Kyiv, 2 June 1998 (RFE/RL) -- The Ukrainian government last week announced its intention to cut the planned budget deficit for 1998, proclaiming this as marking the beginning of a new wave of reforms. But the announcement stopped short of providing details, creating doubt whether the measures will ever be fully implemented.
The May 29 announcement said that the deficit would be cut to 2.3 percent, down from 3.3 percent as approved by Parliament in December. Officials said more reforms will follow immediately as the cash-strapped government tries to qualify for a three-year $2.5 billion loan from the International Monetary Fund.
The decision to cut the deficit was prompted by the rapidly worsening financial situation. The IMF and the World Bank suspended their aid programs in April after the actual budget deficit in the first three months of 1998 doubled the planned target of 3 percent.
Most affected has been the market of Treasury bills (T-bills), issued by the Finance Ministry to finance the budget deficit. The ministry's payments for maturing T-bills have exceeded the funds the ministry raised from issuing new debt this year, reflecting foreign investors' reluctance to purchase the T-bills. Foreign investors had held last year half of Ukraine's T-bill market, but were purchasing only 10 to 25 percent of the securities in recent months.
Unable to restore foreign investors' interest in
the T-bill market, the government borrowed over $1 billion internationally in February and March at a high 16 percent interest rate to cover budget losses and pay off part of wage arrears in the run-up to March 29 parliamentary elections.
The exodus of foreign investors from the T-bill market forced the National Bank to spend up to $1 billion to prevent the hryvna from falling.
But many observers say the government must start now raising over $2.5 billion to pay off mature T-bills and foreign debt in the next three months. This could lead to the drop in the value of the hryvna after June 20 when first debt payments have to be made.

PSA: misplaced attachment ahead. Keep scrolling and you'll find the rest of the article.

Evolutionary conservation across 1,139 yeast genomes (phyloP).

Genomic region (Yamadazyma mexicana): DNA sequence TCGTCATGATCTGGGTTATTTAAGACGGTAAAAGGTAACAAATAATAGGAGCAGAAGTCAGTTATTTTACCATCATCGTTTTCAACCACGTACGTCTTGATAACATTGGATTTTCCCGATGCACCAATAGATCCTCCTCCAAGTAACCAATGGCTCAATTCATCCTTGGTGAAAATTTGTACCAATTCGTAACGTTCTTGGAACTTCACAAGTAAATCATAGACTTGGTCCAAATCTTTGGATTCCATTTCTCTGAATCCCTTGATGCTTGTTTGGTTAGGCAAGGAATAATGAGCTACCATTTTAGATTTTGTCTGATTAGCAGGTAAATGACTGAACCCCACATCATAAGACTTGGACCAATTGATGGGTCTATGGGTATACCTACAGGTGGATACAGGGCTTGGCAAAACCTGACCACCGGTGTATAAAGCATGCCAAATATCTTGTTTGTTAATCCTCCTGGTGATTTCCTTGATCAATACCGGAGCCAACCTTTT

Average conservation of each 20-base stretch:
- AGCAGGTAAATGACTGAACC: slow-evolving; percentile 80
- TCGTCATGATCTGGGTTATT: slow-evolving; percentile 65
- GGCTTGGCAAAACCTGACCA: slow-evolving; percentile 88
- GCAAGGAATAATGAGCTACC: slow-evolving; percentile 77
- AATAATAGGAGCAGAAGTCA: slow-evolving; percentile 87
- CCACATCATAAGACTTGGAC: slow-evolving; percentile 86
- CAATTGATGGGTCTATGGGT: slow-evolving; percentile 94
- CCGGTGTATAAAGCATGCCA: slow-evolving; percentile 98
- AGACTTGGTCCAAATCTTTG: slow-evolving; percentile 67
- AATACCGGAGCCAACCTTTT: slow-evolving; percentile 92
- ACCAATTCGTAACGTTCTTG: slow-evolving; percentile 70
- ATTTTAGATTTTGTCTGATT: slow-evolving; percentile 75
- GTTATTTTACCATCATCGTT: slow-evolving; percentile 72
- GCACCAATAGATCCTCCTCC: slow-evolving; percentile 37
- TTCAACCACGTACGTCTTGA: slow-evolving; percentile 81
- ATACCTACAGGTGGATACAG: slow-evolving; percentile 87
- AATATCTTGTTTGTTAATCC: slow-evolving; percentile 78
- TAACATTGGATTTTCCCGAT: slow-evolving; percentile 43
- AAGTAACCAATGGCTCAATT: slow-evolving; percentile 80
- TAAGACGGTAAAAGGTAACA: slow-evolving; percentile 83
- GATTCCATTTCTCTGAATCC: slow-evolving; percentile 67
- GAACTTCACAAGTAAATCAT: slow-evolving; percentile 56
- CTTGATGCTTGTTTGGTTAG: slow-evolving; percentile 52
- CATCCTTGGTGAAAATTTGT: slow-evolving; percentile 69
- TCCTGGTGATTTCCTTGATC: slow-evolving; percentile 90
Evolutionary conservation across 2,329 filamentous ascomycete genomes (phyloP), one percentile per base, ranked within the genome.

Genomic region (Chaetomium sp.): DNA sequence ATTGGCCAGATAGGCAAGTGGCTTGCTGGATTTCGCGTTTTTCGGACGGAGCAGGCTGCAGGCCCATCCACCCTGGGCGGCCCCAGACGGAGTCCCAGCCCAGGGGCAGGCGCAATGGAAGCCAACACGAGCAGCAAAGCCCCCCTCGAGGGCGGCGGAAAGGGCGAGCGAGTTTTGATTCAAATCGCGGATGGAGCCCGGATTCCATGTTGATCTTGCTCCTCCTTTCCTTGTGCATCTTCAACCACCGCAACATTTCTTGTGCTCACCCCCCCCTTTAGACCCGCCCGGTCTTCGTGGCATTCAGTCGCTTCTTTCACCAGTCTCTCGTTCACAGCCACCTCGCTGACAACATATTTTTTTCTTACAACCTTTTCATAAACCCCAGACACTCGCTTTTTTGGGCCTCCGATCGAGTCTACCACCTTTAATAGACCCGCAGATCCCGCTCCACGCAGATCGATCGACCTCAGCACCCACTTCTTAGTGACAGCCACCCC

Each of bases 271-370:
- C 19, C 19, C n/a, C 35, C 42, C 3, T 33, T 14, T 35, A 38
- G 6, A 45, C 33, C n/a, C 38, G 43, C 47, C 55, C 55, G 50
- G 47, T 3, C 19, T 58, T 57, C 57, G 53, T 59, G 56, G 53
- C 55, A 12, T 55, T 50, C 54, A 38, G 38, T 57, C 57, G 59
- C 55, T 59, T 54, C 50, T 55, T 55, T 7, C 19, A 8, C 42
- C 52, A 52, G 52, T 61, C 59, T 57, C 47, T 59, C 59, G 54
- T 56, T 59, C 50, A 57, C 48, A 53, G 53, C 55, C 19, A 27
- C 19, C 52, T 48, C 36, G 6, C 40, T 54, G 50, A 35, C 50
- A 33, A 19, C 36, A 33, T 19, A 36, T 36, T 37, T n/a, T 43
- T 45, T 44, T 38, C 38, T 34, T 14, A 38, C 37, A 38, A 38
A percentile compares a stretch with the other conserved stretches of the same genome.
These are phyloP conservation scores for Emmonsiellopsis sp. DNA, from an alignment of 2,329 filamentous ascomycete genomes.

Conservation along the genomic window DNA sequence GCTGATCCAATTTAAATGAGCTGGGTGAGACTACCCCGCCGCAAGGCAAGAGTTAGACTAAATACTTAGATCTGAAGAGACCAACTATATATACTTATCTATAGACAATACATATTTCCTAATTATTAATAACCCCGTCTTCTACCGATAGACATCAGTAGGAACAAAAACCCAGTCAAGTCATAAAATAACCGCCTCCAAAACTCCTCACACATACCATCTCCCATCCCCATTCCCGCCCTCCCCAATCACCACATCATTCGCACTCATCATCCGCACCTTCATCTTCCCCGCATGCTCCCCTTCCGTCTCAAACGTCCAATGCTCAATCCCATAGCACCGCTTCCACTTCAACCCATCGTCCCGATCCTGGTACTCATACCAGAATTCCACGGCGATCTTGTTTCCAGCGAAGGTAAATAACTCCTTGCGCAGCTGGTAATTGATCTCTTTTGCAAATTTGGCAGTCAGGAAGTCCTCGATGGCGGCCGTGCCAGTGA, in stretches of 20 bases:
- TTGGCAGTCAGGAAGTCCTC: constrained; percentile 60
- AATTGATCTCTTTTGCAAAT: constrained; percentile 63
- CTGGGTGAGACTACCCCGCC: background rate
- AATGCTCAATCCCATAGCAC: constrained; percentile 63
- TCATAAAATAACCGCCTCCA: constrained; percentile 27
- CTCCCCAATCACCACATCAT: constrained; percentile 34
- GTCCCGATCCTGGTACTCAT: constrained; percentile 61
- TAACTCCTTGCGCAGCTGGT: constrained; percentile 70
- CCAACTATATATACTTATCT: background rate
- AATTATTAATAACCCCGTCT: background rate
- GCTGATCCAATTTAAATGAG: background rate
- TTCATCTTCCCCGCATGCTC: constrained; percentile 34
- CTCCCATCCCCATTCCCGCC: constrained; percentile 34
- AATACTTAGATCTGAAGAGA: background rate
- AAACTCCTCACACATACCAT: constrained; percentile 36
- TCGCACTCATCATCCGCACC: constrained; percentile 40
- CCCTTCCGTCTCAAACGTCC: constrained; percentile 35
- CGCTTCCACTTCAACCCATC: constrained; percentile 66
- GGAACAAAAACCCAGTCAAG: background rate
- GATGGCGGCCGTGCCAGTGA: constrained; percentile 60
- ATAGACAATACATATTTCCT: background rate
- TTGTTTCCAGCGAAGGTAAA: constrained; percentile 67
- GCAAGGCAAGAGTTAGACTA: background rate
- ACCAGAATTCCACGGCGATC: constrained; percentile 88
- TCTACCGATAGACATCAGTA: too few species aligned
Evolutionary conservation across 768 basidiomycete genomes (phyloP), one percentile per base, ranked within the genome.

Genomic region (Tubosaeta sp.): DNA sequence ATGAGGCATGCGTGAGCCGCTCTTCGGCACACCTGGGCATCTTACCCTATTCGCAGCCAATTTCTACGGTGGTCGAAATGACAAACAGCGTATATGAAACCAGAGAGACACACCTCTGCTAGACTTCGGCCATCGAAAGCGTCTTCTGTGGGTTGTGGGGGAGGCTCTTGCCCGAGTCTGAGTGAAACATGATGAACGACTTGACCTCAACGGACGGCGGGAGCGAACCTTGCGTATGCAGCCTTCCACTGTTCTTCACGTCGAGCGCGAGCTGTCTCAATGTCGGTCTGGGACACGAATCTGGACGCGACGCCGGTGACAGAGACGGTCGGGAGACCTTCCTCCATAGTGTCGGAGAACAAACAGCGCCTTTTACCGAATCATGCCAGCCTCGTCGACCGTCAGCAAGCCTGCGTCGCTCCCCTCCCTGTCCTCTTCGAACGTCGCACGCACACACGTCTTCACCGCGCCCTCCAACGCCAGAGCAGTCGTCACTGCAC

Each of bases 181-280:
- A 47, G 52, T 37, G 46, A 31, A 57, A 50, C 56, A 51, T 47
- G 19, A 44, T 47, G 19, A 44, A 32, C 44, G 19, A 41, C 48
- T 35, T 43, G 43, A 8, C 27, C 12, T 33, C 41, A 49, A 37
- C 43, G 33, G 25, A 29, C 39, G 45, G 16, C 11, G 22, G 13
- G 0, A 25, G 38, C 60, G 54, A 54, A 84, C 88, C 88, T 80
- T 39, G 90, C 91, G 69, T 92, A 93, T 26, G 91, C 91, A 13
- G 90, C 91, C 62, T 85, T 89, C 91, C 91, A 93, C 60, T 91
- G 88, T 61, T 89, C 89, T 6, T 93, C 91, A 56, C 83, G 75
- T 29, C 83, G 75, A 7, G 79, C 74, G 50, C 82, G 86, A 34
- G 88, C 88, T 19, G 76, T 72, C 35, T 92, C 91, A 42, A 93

The Finance Ministry can now sell only T-bills whose maturity period does not go beyond 1998, and analysts say that the government may again try to borrow at a high interest rate to cover its outstanding obligations amid growing concerns that the country may eventually go bankrupt.
"The government behaves like the passengers of Titanic," said Volodymyr Dubrovsky of the Harvard Institute for International Development, describing the government's persistent policy of getting new loans to pay off old debt.
Meanwhile, serious structural reforms are still only being talked about. "We started talking about liberalization of foreign trade, bankruptcy regulations and new taxation policies five years ago," said Vitaly Migashko of ING Bank Ukraine. "Can anyone say today that at least some of these measures were introduced adequately?"
At the beginning of the year the government announced plans to lay off thousands of government employees by the end of the year to reduce budget expenditures and implement a number of deregulation measures. However, many of these measures are still to be introduced months after they were first discussed.
"What dominates the current Cabinet is concern with its own interests," said former Economy Minister Viktor Suslov. Having won election to new Parliament, Suslov resigned from the Cabinet last month after criticizing the anti-reform stance of its many departments.
The situation may be further worsened by tense relations between the government and the newly elected legislature. "Newly elected Parliament is not likely to be more friendly towards the government than the previous one," says liberal lawmaker Serhy Teryokhin, who was among the proponents of a radical tax reform in previous Parliament. "And with the government being politically and professionally weak, there are no reasons to believe in financial stability."
The government measures aimed to avert the financial crisis have to be approved by Parliament. But the legislature so far seems unwilling to do anything.